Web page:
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British Industrial History

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St. James's Foundry (Taunton)

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in Taunton, Somerset

A good summary of the foundry's history is available here [1]. We learn that it was probably established by Thomas Richards, and produced a 12hp steam engine for a local bone-crushing mill in 1839. From 1839 to 1841 Richards was in partnership with James Dore Blake as Richards and Blake, the name appearing on a now-demolished iron bridge casting. Robert Lane was the proprietor from the late 1850s into the 1860s. James Stevens is listed in an 1887 directory and later (by 1897) Ernest William Stevens. He took into partnership Charles Potter Samson, trading as Stevens and Samson (1902). By July 1903 Stevens and Samson were in receivership and control passed to Rudman, Lancey and Craven. Hubert Rudman was a moulder, Harry T Lancey a pattern maker and John E H Craven had been chief draughtsman at Whitehall Iron Works. The firm had gone into liquidation by May 1918.

ST. JAMES'S FOUNDRY. Under Deed of Assignment. Re Stevens and Sampson.
Important and Unreserved SALE of the Whole at the MACHINERY, PLANT, and EFFECTS, including Portable Steam engine by Brown and May, Crossley 3½-h.p. Engine, 4-h.p. Electric Motor, by Coryton and Davies; Steel Shafting. Crank Shafts and Fittings. Ideal Steam Boiler and Fittings. Lathes. Radial, and other Drilling Machines: Artesian Well-boring Plant. 25 Tons Moulding Brass. 15 Tons Iron Patterns, Sluce Valves, 90 11-feet Gas or Electric Light Posts, and the usual Plant and Effects of Heating and General Engineers and Ironfounders, consisting of 1,000 Lots....'[2]

1909 'Sale Notice by William J. Villar & Co:- Lot 1.—The Extensive PREMISES, known ST. JAMES’ FOUNDRY, comprising Large Yard (with access to the River Tone), Iron Foundry, Fitting Shop, with three floors over same. Drilling Shop, Stores, w.c., Office, &c., now let to Messrs. RUDMAN & LANCEY on seven years' lease from 1908 .... A large BUILDING and a LOFT in the occupation of Mr. Heard, Haulier, at a rental of £15.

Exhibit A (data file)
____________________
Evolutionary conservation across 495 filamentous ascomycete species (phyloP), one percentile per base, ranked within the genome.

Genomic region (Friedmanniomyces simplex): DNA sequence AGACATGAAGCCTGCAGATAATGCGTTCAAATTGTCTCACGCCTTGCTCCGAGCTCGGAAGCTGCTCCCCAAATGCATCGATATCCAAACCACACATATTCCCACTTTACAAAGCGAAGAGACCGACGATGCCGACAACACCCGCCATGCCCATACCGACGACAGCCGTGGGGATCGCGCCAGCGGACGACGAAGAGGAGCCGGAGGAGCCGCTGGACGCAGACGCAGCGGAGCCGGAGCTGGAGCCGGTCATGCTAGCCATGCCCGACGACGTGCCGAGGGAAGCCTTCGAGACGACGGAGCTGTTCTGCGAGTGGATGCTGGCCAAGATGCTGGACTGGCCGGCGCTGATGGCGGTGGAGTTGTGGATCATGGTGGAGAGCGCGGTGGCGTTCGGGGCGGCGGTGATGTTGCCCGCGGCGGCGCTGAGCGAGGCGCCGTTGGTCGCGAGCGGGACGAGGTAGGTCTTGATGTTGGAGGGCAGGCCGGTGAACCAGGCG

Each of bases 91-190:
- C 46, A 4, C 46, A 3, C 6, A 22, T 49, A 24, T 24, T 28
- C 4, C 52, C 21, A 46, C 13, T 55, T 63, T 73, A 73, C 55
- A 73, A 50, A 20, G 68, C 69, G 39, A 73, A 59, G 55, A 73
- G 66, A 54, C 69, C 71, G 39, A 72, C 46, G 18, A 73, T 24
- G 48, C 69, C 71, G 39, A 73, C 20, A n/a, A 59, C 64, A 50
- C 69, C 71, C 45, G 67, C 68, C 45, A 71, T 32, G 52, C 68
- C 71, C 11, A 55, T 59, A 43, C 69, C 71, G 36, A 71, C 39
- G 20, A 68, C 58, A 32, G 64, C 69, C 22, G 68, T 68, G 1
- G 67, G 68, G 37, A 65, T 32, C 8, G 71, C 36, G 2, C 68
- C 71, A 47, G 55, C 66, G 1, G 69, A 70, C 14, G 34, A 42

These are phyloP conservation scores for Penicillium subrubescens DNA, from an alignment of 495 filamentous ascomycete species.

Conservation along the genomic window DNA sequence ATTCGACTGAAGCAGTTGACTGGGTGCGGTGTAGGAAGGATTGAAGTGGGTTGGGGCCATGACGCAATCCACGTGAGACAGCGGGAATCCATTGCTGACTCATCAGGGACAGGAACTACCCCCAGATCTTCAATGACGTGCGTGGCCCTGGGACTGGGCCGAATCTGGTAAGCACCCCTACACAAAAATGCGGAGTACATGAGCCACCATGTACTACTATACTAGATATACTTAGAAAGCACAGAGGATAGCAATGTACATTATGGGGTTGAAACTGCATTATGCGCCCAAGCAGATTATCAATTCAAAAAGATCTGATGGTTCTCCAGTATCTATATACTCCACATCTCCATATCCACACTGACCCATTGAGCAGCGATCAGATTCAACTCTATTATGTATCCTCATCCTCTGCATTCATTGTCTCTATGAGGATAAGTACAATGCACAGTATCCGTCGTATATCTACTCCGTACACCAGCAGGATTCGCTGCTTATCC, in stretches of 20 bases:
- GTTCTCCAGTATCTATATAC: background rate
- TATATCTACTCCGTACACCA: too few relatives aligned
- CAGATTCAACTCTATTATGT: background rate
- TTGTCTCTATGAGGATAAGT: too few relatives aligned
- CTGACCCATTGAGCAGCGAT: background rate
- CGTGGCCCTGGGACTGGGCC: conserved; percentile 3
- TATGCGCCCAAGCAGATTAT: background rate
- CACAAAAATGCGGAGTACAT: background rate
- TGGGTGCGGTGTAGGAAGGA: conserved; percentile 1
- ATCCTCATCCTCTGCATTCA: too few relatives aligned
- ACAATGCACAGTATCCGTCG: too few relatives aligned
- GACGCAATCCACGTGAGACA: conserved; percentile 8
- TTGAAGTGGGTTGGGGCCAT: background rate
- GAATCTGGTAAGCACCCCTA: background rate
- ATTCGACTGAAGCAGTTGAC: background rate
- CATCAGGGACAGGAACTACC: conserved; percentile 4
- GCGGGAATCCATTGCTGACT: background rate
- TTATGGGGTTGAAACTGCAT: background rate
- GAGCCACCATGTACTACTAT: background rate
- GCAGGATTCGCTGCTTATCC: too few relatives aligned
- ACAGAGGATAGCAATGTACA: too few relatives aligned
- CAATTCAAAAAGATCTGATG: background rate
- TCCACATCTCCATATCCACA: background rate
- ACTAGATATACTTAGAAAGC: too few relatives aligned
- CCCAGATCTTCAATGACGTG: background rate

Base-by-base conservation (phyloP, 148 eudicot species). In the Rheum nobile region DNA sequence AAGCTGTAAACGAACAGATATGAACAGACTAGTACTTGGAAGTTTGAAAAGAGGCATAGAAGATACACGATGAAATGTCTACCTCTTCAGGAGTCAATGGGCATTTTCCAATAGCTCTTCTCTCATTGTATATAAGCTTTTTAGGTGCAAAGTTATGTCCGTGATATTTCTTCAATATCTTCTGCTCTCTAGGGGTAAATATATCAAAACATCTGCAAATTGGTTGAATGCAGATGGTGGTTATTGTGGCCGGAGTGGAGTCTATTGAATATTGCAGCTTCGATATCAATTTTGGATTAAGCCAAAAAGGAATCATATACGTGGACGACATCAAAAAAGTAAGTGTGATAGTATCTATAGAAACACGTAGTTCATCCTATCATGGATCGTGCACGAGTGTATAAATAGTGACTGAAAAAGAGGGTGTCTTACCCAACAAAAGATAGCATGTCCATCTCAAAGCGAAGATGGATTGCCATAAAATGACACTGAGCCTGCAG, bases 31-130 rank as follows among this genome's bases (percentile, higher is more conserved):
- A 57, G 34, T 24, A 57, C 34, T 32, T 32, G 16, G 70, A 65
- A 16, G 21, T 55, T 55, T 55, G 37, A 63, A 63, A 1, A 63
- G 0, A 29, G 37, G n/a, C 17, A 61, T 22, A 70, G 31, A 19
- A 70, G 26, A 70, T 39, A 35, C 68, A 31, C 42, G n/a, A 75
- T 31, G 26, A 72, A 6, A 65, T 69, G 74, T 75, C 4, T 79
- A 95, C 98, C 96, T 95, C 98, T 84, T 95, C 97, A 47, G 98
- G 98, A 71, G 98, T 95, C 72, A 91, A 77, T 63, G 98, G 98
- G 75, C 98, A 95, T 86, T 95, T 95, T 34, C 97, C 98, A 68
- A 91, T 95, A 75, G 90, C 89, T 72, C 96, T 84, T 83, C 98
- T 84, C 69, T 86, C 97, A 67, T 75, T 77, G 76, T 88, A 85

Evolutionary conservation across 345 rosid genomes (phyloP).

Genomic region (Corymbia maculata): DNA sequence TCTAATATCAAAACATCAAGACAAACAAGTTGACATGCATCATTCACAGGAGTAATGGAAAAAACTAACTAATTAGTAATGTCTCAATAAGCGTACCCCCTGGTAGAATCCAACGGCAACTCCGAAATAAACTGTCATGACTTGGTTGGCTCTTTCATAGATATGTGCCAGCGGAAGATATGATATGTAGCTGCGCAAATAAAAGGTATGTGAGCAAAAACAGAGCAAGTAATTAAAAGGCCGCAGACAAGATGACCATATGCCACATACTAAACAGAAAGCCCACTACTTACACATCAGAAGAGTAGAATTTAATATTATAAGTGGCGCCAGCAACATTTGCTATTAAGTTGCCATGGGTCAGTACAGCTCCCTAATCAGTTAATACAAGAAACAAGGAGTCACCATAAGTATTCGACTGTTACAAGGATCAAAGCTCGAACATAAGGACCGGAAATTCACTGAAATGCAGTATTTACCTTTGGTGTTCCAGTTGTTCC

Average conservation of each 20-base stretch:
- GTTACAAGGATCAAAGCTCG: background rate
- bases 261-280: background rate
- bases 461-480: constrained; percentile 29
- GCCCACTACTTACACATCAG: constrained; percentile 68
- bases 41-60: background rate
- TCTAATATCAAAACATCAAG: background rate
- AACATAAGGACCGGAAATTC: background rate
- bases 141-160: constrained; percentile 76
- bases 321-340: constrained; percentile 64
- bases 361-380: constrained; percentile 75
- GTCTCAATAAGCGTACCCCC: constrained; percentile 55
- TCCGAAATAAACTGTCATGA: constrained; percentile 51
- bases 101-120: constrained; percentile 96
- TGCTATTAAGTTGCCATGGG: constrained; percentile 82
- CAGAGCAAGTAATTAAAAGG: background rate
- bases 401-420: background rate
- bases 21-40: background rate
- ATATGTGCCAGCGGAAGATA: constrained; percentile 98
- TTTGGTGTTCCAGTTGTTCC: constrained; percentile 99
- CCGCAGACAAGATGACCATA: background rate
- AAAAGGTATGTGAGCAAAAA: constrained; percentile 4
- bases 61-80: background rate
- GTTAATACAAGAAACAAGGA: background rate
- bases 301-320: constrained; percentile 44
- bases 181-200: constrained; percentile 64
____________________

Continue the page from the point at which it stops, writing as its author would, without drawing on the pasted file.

A BUILDING in the occupation of Mr. BARTLETT, Engineer, at a rental of £5.
A Three-storied BUILDING, now void, but formerly let to Messrs. SPENCE, Leather Dressers, at £25 per year, and a STABLE, also void, but formerly let at £5, making for Lot 1 a present ANNUAL VALUE OF £95, increasing to £110, exclusive of 2s. per year for Telephone Poles.'[3]

A three storey building survives on the site, now providing office accommodation.


For a Term of Twenty-one Years, determinable at Seven or Fourteen.
A most convenient WHARF, near the Bridge, in Taunton St. James’s, with a COAL YARD adjoining, to which there is an Entrance from St James's Street, with TWO TENEMENTS, now in the occupation of Mr. Trood, Tenant to the Feoffees of Taunton Town Charities, whose Term therein expires at Christmas next.
Also TWO TENEMENTS adjoining, one in the occupation of John Clarke, stonemason, or his undertenant, the other of Thos. Richards, smith. These Houses are most eligibly situate for Trade, being at the bottom of North Street and St. James's Street, in a very populous part the Town, and will be Let on Building Leases, or for such Terms as may be determined at the time of letting.....'[4]

See Also


Sources of Information

  1. here Somerset Historic Environment Record 14501: St James's foundry, Foundry Road, Taunton
  2. Western Daily Press, 27 June 1903
  3. Taunton Courier, and Western Advertiser, 2 June 1909
  4. Taunton Courier, and Western Advertiser, 20 August 1828